Defendant: Sameer Gupta
Conviction (by Plea): Tax Evasion, 7201 (5 year maximum)
Foreign Bank(s): HSBC India.
Omitted Income: $1,198,054
Tax Loss: $383,475.
FBAR Penalty: $259,045 (doesn't say how derived)
Court: D NJ
Judge: Faith Hochberg (Wikipedia entry here)
The following is from the press release:
Gupta is the 50 percent owner of J.S. Marketers Inc., which sells adult paraphernalia to large adult store chains and smaller retail video stores and bodegas. From 2006 through 2009, Gupta diverted $822,916 of the business’ receipts into 17 different personal bank accounts held in the names of various individuals, including himself and family members. He directed more than $250,000 of those diverted funds into six different accounts held offshore at a branch of HSBC in India. From 2007 through 2009, Gupta caused 22 J.S. Marketers corporate checks to be made payable to himself and family members in amounts identical to invoices from the business’ suppliers. Gupta endorsed those checks, which totaled $375,138, and deposited them into bank accounts that he controlled. Gupta filed individual income tax returns for the years 2006 through 2009 that did not report his income from the diverted funds.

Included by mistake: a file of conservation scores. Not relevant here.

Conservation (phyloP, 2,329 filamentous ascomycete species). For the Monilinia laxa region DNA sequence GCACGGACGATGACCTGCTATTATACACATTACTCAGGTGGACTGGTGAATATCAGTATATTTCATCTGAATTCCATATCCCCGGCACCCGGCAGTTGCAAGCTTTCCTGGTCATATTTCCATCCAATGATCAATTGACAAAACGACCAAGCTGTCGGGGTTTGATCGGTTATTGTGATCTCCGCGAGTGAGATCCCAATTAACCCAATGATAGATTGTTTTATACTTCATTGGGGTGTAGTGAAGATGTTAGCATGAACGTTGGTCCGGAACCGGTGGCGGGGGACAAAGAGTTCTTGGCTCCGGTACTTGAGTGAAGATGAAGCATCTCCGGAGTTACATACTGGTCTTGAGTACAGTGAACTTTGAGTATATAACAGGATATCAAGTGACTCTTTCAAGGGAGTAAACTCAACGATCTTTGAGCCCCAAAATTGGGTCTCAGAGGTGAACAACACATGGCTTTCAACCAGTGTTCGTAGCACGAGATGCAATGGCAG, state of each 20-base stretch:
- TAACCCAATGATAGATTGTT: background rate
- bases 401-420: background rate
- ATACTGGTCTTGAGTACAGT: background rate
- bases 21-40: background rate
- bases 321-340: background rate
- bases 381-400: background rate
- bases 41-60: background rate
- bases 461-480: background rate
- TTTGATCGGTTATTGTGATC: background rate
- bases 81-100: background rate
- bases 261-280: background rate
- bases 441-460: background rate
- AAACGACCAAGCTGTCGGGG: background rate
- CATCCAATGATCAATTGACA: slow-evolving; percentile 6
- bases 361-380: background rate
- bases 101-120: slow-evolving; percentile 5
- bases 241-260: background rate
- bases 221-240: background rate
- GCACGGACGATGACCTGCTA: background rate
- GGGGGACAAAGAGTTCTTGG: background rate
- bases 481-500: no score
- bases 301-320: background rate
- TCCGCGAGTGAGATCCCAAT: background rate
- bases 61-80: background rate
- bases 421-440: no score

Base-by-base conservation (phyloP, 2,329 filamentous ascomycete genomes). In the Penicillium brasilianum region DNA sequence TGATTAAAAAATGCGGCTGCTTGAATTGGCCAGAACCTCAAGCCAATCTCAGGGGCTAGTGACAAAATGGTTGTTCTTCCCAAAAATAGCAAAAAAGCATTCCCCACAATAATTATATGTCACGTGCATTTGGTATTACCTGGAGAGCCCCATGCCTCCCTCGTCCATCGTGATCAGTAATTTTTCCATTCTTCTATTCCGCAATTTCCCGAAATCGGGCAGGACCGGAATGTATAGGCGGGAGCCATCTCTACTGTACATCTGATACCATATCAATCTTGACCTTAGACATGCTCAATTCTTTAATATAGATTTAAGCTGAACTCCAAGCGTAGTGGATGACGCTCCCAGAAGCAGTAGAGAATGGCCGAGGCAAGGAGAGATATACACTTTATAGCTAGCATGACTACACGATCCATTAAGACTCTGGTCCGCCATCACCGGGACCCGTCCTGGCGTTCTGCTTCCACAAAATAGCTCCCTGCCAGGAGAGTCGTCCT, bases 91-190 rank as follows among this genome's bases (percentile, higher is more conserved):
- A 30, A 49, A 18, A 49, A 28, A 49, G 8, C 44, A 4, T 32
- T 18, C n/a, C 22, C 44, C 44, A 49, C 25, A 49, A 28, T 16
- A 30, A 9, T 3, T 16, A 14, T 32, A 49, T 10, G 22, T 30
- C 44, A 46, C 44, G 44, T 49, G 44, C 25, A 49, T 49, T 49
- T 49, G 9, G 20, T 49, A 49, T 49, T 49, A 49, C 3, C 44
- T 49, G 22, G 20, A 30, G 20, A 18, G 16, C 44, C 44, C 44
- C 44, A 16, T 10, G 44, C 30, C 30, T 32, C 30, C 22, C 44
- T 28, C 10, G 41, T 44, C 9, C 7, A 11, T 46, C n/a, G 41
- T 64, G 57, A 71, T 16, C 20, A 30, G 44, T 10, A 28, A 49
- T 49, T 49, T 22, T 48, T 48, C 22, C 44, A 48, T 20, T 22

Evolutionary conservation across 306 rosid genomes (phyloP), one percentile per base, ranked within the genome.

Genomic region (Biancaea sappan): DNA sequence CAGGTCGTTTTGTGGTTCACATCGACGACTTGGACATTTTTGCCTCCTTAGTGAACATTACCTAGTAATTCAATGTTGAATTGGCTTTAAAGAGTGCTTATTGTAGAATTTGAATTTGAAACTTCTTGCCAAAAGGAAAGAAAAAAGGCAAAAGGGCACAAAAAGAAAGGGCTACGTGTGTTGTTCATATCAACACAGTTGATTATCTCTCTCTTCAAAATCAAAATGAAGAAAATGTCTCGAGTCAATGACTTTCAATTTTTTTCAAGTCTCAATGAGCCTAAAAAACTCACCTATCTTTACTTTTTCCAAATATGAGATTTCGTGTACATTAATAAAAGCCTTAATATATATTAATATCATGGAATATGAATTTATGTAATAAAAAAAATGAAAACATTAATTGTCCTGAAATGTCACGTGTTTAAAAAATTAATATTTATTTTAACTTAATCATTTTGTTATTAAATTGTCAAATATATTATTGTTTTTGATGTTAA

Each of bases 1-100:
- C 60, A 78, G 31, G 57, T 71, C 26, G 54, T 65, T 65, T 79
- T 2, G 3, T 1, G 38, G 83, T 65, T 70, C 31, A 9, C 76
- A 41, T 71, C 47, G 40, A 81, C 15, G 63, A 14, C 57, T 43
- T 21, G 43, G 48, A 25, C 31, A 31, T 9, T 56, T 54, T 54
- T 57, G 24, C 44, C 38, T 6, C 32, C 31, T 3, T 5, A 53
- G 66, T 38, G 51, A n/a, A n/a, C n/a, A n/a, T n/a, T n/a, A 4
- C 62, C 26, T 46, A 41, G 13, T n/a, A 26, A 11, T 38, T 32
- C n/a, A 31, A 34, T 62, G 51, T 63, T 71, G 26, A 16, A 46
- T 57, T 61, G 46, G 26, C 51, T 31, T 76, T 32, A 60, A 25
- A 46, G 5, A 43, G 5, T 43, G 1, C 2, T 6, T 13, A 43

As a result, Gupta evaded taxes on $1,198,054 in income for 2006 through 2009. He also failed to file Reports of Foreign Bank and Financial Accounts, (FBARs), for 2006 through 2008. The tax loss resulting from Gupta's conduct, not including interest and penalties, is $383,475.
In addition to the prison term, Judge Hochberg sentenced Gupta to serve two years of supervised release. As part of his plea agreement, Gupta has paid to the United States Treasury a one-time FBAR penalty of $259,045 and has cooperated with the IRS in the investigation of his outstanding taxes due and owed for 2006 through 2009. Judge Hochberg also ordered Gupta to pay an additional $20,000 fine.JAT Comments:
1. The plea was for tax evasion, a 5-year felony offense. Tax evasion is a more serious offense than tax perjury, a 3-year felony offense, which is the tax offense usually charged in these offshore bank cases. (The non-tax offense frequently charged in lieu of a tax offense is an FBAR five-year felony offense.) It is not clear why DOJ insisted on tax evasion rather than tax perjury.
2. The sentence is higher than normally observed in convictions with respect to tax evasion. Presumably, the factors which motivated DOJ to insist on an evasion plea played into the tougher sentence as well.